Fan Games

Fangame Tutorials: Mapping Routes

A tutorial on the basics of Route mapping, with three in-depth examples to go along with it.

Example Three: A Mountain Path

Our final map is a vertical route with dimensions 26 x 39. As we learned about rivers in Example Two, this time we’ll be learning about mountains. Mountains can be used to create interesting terrain and elevation changes, but it’s important to use them correctly. Let’s have a look at our map with the mountains alone first.

It may look complicated, but let’s break down what’s been done here. Note that the gaps in the mountains denote places where we’ll insert stairs or trees later – we’ll come back to that.

Using mountains effectively takes a lot of practice and can slow down the mapping process a lot, but it’ll be worth it in the end. As you take the time to practice you’ll develop your own style of mapping with mountains, but it may be some help to have a look at the four rules I generally go by when making my own mountainous maps:

  • Mountains may not cross each other. Directly crossing creates a tile error.
  • Mountains should not be straight. The exact level of curvature, as with water, is up to the mapper, however some amount is necessary.
  • Mountains cannot abruptly stop; they must either go off the map or meet up with another mountain. The places in this picture where our mountains seem to stop abruptly are just the spots we’ll be inserting stairs later.
  • Mountains typically should not be stacked more than three or four tiles high. You’ll notice that most of our ridges are 2 mountain tiles high – occasionally they split off into one-tile ridges or merge into three or four tile ridges. Any more than that doesn’t generally look good.

We’ve focused specifically on the mountains for the purposes of demonstration, but it’ll be easier to understand the map as a whole if we throw in the trees to. Let’s move on.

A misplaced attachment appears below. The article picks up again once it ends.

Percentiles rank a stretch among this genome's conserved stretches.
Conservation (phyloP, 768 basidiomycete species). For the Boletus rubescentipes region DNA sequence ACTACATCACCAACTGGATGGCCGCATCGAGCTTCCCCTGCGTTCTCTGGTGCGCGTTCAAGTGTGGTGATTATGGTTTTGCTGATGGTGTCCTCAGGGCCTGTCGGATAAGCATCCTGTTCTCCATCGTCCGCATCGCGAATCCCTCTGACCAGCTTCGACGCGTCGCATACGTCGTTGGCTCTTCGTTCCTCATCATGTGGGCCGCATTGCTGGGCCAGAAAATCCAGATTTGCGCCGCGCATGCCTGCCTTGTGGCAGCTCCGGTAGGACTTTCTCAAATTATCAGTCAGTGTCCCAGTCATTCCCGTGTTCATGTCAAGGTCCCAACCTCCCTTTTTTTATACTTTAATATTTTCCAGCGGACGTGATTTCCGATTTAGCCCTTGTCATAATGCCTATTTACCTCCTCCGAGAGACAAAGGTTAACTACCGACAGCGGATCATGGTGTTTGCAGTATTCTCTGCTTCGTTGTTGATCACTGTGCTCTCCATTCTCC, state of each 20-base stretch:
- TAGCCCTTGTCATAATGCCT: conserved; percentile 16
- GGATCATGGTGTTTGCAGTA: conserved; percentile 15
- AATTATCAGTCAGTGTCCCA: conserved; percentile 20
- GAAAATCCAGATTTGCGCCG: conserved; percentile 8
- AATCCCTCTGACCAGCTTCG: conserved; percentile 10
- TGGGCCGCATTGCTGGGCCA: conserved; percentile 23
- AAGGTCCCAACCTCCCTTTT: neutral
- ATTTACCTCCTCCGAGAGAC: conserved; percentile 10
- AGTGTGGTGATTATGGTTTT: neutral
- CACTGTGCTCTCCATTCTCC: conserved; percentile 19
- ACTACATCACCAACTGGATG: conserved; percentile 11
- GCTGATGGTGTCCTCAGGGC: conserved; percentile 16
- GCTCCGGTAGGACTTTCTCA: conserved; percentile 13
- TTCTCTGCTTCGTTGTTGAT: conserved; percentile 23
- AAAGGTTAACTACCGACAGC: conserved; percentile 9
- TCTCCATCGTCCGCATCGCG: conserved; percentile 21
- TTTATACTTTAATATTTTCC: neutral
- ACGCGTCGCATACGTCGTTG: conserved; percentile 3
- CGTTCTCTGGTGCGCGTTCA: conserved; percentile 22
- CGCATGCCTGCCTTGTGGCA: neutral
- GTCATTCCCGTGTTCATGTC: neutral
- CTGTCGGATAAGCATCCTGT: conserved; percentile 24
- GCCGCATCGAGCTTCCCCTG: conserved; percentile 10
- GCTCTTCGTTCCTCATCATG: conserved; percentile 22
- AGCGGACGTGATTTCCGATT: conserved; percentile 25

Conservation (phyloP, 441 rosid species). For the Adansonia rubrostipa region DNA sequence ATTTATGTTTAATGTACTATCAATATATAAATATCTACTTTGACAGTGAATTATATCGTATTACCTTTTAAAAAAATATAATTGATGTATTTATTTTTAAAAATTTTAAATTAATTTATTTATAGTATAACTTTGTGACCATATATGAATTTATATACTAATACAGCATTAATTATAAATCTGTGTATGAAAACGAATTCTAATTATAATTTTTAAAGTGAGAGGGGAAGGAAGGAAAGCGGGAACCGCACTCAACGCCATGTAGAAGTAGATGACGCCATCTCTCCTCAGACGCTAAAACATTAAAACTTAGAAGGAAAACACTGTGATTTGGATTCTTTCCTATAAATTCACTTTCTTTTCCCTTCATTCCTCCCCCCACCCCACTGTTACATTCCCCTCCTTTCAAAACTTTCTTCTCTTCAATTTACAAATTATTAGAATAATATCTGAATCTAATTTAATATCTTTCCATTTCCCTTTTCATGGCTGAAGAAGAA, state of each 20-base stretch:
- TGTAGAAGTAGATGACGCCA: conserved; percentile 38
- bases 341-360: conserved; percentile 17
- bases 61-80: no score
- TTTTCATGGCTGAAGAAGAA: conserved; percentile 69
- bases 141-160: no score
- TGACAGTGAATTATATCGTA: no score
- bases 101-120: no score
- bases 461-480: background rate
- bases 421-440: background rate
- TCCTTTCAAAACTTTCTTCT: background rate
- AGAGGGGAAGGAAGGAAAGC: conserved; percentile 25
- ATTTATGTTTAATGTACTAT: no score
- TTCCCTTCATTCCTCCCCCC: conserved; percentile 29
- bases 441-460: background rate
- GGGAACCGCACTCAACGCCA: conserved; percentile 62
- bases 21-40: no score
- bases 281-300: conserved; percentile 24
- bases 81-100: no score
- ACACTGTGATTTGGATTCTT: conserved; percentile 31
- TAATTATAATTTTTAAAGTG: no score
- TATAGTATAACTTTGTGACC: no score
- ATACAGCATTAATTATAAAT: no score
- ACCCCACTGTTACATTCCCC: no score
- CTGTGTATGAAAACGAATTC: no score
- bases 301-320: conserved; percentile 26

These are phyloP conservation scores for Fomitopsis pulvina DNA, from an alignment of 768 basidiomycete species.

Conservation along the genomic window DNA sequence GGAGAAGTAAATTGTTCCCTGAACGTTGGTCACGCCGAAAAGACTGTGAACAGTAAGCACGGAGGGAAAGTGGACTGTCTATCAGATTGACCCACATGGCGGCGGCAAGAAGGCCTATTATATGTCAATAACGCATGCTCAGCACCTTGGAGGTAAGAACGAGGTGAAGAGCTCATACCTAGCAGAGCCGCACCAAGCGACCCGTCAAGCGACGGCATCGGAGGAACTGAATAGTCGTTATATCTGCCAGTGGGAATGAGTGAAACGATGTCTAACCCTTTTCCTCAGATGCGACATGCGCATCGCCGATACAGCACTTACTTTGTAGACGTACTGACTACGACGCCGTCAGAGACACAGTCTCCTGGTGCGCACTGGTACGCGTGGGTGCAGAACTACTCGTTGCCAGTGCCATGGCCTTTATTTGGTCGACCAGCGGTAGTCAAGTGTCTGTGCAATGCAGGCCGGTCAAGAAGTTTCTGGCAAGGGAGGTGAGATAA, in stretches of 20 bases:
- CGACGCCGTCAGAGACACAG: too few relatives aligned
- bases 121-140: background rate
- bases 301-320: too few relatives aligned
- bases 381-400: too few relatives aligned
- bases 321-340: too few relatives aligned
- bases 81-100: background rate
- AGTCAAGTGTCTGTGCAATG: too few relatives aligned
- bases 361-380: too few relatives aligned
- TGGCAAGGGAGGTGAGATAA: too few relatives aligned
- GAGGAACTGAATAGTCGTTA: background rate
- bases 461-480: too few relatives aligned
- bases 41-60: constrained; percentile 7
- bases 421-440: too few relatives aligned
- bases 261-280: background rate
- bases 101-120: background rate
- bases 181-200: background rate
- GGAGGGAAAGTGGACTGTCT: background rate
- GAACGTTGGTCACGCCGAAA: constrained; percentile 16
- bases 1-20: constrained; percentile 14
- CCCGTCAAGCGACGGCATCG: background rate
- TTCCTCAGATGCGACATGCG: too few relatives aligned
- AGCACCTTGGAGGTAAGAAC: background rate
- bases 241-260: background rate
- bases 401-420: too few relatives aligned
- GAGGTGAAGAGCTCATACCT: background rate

The map is traversed from bottom to top. It’s rather short, but has a side cave the player will be able to explore by biking over a white rail on an Acro Bike. There aren’t any spots to put ledges, but that’s okay – as this is a mid to late-game map, the player will have obtained the Fly HM by this point, and won’t be venturing back over Routes on foot too often.

When you’re considering  whether to include a certain feature like ledges in a particular map, consider where the player will be at this stage in the game and whether they’ll even need to make use of that feature.

As with our previous maps we’ll progress to adding tall grass now.

The structure of our maps is now complete and we’ll start adding the decorations.

This should be fairly routine by now, though we’ve added in two previously unseen tiles here – the white rail to allow the player to access the cave if they have an Acro Bike, and the dusty terrain around the cave entrance. The latter is something I’ve always found to be a nice touch because it creates the impression of rocky and uneven terrain as the player approaches the cavern.

You’ll notice a few things have been revised. The rather circular grassy path at the center has been thinned out and made less round, as would be appropriate for a trail worn into the grass. A berry patch has been placed at the top of the map to fill the space there and to give the player a nice reward of a few useful berries for completing the map.

As usual we’ve tried to add patches of weeds, stumps, and flowers to fill up the empty space a bit. I generally put the flowers in diagonal rows of two to four, and hide the weeds and stumps in empty corners.

This is our final product. Let’s pad out the map and then we’re done all three of our Routes!


There’s a lot that goes into Route mapping, and making a comprehensive list of every little rule and style would be impossible – instead of massive list I’ve tried to give some basic rules and then describe my thought processes as I make three varied maps. Hopefully this will give an impression of what’s going through my head when working on parts of a map, and can be an effective stepping stone for you to begin making maps of your own.

If not, feel free to leave feedback! We’ll return next time with Fangames Tutorials: Mapping Cities.

Edited by 5qwerty and Z25.